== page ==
Renewable power now provides 15% of south west electricity consumption, enough for 1.2 million homes, according to a new publication ‘Renewable energy: A local progress report for England’.

For the first time the report, by renewable energy experts Regen SW, compares the south west against the rest of England.

The report finds Government cuts in support have started to slow down progress on the ground.

While 485 MW of new solar PV capacity was built in the south west in 2015/16 this was half the growth of the previous year.

The south west leads England on the amount of heat generated from renewable sources which provide 5% of domestic heat demand. The region also the highest number of renewable energy projects (128,080) and the highest onshore installed capacity. However, major projects like the burning of biomass at Drax power station mean that Yorkshire and the Humber has the highest percentage of electricity from renewables in England.


Merlin Hyman, chief executive of Regen SW, said: “This decade has seen remarkable growth in renewable energy in England. This is a public policy success story – a combination of public and private investment has led to innovation and technological progress, new industries and rapidly falling costs.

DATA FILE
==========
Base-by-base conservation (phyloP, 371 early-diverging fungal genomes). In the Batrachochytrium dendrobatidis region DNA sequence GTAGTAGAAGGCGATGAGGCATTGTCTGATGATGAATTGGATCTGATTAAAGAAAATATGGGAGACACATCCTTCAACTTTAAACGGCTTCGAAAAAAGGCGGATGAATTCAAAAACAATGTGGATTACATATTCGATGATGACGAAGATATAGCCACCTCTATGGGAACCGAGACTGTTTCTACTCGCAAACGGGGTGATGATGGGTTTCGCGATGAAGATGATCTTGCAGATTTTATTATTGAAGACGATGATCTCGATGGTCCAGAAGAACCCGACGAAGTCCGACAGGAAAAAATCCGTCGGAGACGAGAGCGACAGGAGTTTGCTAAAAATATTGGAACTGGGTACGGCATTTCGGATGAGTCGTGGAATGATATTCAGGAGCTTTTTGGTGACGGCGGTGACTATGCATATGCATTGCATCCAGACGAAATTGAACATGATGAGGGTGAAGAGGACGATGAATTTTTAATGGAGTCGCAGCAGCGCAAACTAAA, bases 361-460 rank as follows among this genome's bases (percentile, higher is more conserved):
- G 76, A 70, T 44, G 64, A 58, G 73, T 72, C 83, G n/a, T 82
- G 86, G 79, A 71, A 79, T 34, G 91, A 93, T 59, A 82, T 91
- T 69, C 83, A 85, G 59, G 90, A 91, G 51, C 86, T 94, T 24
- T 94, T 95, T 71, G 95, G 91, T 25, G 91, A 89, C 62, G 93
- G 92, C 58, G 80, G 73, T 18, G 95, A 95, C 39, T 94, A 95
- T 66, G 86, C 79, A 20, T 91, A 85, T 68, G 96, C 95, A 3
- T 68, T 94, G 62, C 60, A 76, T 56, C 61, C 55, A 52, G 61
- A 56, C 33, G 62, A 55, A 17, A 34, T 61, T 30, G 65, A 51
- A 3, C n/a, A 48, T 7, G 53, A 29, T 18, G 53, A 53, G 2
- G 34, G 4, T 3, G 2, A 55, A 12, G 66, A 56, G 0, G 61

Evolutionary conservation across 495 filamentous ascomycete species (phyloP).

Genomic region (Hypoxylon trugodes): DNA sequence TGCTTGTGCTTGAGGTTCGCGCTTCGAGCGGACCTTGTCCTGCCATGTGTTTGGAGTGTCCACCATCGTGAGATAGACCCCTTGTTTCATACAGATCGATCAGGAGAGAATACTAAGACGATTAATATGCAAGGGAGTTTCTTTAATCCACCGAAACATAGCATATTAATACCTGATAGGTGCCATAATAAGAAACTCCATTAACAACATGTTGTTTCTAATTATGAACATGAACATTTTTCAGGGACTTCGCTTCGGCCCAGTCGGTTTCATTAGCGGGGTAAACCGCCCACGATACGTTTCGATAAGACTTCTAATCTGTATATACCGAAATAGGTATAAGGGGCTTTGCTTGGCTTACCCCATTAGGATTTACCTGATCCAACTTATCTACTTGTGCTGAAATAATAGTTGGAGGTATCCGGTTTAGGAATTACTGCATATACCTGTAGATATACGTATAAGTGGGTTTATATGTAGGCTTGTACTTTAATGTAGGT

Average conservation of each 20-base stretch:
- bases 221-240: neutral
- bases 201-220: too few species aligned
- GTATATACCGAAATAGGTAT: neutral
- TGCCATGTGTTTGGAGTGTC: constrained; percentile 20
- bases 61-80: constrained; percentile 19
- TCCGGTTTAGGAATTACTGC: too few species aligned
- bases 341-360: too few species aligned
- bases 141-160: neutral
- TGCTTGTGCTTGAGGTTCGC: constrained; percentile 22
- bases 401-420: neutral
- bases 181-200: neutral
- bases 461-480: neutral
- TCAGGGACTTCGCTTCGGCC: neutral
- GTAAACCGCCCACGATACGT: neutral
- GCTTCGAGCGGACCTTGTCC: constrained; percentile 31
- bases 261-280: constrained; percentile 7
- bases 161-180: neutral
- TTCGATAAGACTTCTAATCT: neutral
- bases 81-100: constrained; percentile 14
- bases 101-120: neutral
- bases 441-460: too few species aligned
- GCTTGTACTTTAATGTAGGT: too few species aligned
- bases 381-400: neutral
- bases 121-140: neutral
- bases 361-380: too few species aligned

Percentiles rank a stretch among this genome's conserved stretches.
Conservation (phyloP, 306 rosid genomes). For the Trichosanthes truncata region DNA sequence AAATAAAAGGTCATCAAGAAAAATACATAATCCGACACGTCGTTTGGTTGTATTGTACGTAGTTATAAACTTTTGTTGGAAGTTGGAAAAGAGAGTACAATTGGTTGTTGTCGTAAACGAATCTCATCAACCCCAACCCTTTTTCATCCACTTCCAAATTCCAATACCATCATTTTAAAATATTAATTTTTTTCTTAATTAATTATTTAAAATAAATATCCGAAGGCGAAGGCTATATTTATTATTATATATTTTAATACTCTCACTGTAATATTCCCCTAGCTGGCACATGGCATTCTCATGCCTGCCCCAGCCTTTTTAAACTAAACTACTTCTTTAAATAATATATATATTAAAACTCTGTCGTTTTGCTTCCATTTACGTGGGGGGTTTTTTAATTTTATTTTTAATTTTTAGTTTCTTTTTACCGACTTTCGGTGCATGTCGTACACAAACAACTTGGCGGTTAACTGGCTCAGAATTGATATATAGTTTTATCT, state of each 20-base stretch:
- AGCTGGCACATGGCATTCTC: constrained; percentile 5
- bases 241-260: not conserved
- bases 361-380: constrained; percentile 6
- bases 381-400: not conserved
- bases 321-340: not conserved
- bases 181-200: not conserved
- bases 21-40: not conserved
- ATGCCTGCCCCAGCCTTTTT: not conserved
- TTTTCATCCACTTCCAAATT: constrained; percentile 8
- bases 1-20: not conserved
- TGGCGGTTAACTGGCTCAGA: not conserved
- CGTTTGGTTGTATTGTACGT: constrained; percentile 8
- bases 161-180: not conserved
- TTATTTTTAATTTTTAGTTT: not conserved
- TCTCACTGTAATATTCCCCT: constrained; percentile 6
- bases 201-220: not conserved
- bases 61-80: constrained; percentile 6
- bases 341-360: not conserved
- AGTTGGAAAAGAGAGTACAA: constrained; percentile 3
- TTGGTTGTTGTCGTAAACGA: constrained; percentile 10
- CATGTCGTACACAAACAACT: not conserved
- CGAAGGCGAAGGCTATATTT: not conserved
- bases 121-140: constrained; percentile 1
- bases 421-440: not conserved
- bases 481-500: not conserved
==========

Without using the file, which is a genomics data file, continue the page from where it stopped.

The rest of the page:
“The recent Government policy changes are taking the UK out of the global fast lane of renewables and the impact can already be seen on the ground. However, the global shift to a smart, decentralised and renewable energy system is now unstoppable and the south west of England is showing how this shift can be turned into an opportunity for businesses and local communities.”

Devon and Cornwall continue to be the leading counties for renewables in the south west; however major new solar PV projects mean Wiltshire has seen the fastest growth in the last year.

We will be taking a closer look at the renewables sector in the September issue of Business Cornwall magazine, which will be complemented by a special Business Cornwall Live! event later in the month. Full details to follow.

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